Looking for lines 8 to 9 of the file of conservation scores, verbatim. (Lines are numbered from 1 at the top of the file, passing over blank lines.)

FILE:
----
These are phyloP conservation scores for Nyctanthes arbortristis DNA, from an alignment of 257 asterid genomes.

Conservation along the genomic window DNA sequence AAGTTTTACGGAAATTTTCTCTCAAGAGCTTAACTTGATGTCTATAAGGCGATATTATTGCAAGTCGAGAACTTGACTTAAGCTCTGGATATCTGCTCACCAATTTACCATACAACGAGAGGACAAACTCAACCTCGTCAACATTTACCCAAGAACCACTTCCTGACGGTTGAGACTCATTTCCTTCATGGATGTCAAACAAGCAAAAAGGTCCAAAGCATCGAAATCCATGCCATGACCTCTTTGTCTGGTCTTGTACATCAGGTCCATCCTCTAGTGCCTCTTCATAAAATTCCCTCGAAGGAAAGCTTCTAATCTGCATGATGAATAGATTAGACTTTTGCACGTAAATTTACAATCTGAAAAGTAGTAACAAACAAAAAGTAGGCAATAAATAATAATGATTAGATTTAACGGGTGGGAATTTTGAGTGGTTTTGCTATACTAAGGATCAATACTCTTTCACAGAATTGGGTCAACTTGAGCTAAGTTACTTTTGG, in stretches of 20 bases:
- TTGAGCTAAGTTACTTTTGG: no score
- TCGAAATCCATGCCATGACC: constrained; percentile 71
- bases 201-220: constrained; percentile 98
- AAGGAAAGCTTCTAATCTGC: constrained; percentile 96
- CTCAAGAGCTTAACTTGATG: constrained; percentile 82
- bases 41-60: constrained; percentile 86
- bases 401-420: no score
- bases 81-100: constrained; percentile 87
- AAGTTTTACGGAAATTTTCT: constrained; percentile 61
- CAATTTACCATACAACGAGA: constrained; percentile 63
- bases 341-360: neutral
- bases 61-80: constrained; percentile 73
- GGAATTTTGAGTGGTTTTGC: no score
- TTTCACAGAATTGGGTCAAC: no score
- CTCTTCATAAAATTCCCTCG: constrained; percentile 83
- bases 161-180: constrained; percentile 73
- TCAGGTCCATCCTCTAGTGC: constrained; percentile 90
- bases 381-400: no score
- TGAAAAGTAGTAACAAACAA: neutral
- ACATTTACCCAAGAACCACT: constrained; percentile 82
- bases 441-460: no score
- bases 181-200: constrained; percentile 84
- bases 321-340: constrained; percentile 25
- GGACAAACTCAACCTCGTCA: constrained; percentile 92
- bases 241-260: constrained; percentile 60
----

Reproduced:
- bases 41-60: constrained; percentile 86
- bases 401-420: no score